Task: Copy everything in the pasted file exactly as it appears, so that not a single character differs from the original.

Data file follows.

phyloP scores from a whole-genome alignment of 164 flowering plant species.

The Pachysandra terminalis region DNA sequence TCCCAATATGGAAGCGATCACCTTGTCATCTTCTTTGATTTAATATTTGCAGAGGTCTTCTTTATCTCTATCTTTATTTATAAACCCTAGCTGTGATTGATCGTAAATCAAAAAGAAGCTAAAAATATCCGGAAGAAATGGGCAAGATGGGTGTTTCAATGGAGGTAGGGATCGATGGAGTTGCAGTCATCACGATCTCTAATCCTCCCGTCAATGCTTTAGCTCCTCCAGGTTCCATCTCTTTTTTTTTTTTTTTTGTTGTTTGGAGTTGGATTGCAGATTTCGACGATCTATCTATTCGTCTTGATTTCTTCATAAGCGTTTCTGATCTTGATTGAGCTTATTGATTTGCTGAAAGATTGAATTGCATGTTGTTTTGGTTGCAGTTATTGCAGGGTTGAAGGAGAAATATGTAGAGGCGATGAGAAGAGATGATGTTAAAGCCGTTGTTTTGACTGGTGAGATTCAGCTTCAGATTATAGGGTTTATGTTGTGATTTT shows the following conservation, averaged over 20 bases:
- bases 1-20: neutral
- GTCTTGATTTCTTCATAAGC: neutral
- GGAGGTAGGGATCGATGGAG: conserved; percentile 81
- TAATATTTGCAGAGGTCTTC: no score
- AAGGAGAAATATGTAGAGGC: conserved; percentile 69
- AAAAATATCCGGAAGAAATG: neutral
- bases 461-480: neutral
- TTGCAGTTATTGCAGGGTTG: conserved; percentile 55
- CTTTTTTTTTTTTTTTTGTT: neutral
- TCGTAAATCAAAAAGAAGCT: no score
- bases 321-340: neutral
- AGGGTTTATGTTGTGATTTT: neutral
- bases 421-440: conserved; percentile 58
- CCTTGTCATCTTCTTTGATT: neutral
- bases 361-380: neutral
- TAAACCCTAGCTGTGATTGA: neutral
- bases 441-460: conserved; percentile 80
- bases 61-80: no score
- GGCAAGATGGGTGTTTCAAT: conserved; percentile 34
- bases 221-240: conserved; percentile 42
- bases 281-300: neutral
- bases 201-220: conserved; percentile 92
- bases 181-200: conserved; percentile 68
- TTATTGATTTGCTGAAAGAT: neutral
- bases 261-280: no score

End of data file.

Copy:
phyloP scores from a whole-genome alignment of 164 flowering plant species.

The Pachysandra terminalis region DNA sequence TCCCAATATGGAAGCGATCACCTTGTCATCTTCTTTGATTTAATATTTGCAGAGGTCTTCTTTATCTCTATCTTTATTTATAAACCCTAGCTGTGATTGATCGTAAATCAAAAAGAAGCTAAAAATATCCGGAAGAAATGGGCAAGATGGGTGTTTCAATGGAGGTAGGGATCGATGGAGTTGCAGTCATCACGATCTCTAATCCTCCCGTCAATGCTTTAGCTCCTCCAGGTTCCATCTCTTTTTTTTTTTTTTTTGTTGTTTGGAGTTGGATTGCAGATTTCGACGATCTATCTATTCGTCTTGATTTCTTCATAAGCGTTTCTGATCTTGATTGAGCTTATTGATTTGCTGAAAGATTGAATTGCATGTTGTTTTGGTTGCAGTTATTGCAGGGTTGAAGGAGAAATATGTAGAGGCGATGAGAAGAGATGATGTTAAAGCCGTTGTTTTGACTGGTGAGATTCAGCTTCAGATTATAGGGTTTATGTTGTGATTTT shows the following conservation, averaged over 20 bases:
- bases 1-20: neutral
- GTCTTGATTTCTTCATAAGC: neutral
- GGAGGTAGGGATCGATGGAG: conserved; percentile 81
- TAATATTTGCAGAGGTCTTC: no score
- AAGGAGAAATATGTAGAGGC: conserved; percentile 69
- AAAAATATCCGGAAGAAATG: neutral
- bases 461-480: neutral
- TTGCAGTTATTGCAGGGTTG: conserved; percentile 55
- CTTTTTTTTTTTTTTTTGTT: neutral
- TCGTAAATCAAAAAGAAGCT: no score
- bases 321-340: neutral
- AGGGTTTATGTTGTGATTTT: neutral
- bases 421-440: conserved; percentile 58
- CCTTGTCATCTTCTTTGATT: neutral
- bases 361-380: neutral
- TAAACCCTAGCTGTGATTGA: neutral
- bases 441-460: conserved; percentile 80
- bases 61-80: no score
- GGCAAGATGGGTGTTTCAAT: conserved; percentile 34
- bases 221-240: conserved; percentile 42
- bases 281-300: neutral
- bases 201-220: conserved; percentile 92
- bases 181-200: conserved; percentile 68
- TTATTGATTTGCTGAAAGAT: neutral
- bases 261-280: no score